• The investors took their money out of the bank [financial institution] and moved it into stocks and bonds.


    Slide21 l.jpg

    Goal

    • A program which can predict which sense is the correct sense given a new sentence containing “pick up” or “bank”

    • Avoid manually itemizing all words which can occur in sentences with different meanings

    • Can we use machine learning?


    What do we need l.jpg

    What do we need?

    • Data

    • Features

    • Machine Learning algorithm

      • Decision tree vs. SVM/Naïve Bayes

      • Inspecting the output

  • Accuracy of these methods


  • Using categories from roget s thesaurus e g machine vs animal for training l.jpg

    Using Categories from Roget’s Thesaurus (e.g., machine vs. animal) for training


    Training data for machines l.jpg

    Training data for “machines”


    Predicting the correct sense in unseen text l.jpg

    Predicting the correct sense in unseen text

    • Use presence of the salient words in context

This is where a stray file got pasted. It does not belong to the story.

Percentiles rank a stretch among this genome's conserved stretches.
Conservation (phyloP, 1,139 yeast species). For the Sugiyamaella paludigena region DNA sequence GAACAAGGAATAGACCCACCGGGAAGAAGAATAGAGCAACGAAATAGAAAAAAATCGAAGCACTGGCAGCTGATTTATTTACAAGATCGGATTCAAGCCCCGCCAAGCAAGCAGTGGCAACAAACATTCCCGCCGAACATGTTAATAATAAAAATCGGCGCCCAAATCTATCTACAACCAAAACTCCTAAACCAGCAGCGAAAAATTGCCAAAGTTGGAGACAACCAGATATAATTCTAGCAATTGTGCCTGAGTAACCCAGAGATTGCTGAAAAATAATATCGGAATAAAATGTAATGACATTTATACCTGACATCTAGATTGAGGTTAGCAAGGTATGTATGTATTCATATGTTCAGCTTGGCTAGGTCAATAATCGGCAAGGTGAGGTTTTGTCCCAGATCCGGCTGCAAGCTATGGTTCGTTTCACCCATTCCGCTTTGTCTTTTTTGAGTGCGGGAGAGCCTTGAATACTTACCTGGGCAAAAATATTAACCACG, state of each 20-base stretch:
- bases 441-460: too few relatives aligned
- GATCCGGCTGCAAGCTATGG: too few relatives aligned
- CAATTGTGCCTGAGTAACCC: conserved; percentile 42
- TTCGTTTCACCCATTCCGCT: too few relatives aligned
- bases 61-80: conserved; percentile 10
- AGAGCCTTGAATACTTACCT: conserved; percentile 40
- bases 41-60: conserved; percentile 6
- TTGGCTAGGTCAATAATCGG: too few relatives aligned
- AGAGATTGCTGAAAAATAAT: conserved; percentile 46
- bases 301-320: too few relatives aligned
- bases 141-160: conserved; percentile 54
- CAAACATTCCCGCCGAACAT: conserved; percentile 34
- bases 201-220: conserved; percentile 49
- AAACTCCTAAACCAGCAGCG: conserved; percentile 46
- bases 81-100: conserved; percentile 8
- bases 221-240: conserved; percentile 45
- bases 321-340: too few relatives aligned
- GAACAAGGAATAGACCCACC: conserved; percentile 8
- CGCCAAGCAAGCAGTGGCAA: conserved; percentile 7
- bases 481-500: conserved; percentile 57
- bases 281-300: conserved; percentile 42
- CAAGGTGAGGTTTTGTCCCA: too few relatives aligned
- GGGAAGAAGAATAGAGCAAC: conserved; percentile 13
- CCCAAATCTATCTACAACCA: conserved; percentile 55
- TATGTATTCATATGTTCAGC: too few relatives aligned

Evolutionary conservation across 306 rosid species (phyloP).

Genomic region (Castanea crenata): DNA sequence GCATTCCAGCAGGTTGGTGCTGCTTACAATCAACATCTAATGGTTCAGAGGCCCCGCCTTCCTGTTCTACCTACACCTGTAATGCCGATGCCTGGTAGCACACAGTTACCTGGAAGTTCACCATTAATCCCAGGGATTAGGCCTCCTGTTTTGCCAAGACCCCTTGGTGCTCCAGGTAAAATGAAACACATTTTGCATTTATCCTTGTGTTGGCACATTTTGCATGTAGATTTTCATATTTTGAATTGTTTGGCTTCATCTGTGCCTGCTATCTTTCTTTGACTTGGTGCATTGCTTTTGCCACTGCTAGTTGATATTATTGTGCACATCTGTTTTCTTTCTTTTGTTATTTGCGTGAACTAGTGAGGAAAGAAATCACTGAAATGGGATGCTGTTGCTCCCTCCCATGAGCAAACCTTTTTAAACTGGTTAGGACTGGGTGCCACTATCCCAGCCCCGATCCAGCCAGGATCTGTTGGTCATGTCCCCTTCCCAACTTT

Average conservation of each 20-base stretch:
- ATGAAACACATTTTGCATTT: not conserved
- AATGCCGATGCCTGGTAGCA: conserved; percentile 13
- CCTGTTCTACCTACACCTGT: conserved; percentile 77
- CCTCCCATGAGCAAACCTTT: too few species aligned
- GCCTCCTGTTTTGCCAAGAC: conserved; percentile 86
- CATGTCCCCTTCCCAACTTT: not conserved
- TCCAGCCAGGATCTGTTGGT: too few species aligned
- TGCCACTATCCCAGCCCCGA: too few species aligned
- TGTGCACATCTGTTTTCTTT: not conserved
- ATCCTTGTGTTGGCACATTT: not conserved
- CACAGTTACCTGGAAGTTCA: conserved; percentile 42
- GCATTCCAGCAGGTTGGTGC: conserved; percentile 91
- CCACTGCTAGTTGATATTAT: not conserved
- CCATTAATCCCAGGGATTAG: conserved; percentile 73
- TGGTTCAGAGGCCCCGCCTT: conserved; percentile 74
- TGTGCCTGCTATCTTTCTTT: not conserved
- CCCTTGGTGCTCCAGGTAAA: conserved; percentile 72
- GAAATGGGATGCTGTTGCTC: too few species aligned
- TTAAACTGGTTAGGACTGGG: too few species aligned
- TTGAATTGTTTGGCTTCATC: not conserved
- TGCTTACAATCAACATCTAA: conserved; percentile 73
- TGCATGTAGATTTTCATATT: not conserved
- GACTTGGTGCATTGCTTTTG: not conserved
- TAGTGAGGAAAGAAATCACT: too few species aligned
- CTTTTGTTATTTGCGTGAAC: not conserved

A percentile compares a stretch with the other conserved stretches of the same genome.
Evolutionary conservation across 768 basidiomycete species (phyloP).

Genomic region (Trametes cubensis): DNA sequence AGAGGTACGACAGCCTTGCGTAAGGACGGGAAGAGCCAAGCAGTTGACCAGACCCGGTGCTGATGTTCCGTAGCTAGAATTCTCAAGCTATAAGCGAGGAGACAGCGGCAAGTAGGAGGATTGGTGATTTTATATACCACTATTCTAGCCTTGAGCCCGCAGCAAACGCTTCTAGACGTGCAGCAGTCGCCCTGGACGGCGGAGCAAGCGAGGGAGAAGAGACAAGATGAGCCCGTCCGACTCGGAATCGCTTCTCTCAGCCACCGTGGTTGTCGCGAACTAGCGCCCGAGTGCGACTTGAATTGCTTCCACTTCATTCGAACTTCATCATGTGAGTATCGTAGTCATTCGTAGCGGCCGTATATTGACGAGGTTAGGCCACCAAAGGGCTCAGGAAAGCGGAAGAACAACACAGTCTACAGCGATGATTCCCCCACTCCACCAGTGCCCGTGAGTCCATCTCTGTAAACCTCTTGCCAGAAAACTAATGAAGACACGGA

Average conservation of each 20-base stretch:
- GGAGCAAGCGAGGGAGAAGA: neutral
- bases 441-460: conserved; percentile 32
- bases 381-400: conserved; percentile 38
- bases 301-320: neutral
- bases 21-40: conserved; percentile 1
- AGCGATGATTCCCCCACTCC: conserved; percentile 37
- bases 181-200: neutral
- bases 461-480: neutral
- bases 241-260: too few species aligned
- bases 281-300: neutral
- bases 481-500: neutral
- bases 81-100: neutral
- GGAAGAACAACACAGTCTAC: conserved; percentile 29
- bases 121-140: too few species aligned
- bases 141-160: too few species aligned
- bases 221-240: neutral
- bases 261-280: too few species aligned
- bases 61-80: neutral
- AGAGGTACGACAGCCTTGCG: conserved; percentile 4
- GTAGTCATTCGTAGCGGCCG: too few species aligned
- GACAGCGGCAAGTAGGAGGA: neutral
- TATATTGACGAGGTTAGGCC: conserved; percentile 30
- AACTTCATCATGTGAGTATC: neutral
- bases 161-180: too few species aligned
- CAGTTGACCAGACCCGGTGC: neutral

• 50 word window

    • Use Baye’s rule to compute probabilities for different categories


    Crane l.jpg

    “Crane”

    • Occurred 74 times in Grolliers, 36 as animal, 38 as machine

    • Prediction in new sentences were 99% correct

    • Example: lift water and to grind grain .PP Treadmills attached to cranes were used to lift heavy objects from Roman times.


    Going home a play in one act l.jpg

    Going Home – A play in one act

    • Scene 1: Pennsylvania Station, NYCBonnie: Long Beach?Passerby: Downstairs, LIRR Station

    • Scene 2: ticket counter: LIRRBonnie: Long Beach?Clerk: $4.50

    • Scene 3: Information Booth, LIRRBonnie: Long Beach?Clerk: 4:19, Track 17

    • Scene 4: On the train, vicinity of Forest HillsBonnie: Long Beach?Conductor: Change at Jamaica

    • Scene 5: On the next train, vicinity of LynbrookBonnie: Long Beach?Conductor: Rigtht after Island Park.


    Question answering on the web l.jpg

    Question Answering on the web

    • Input: English question

    • Data: documents retrieved by a search engine from the web

    • Output: The phrase(s) within the documents that answer the question


    Examples l.jpg

    Examples

    • When was X born?

      • When was Mozart born?

      • Mozart was born in 1756.

      • When was Gandhi born?

      • Gandhi (1869-1948)

    • Where are the Rocky Mountains located?

    • What is nepotism?


    Common approach l.jpg

    Common Approach

    • Create a query from the question

      • When was Mozart born -> Mozart born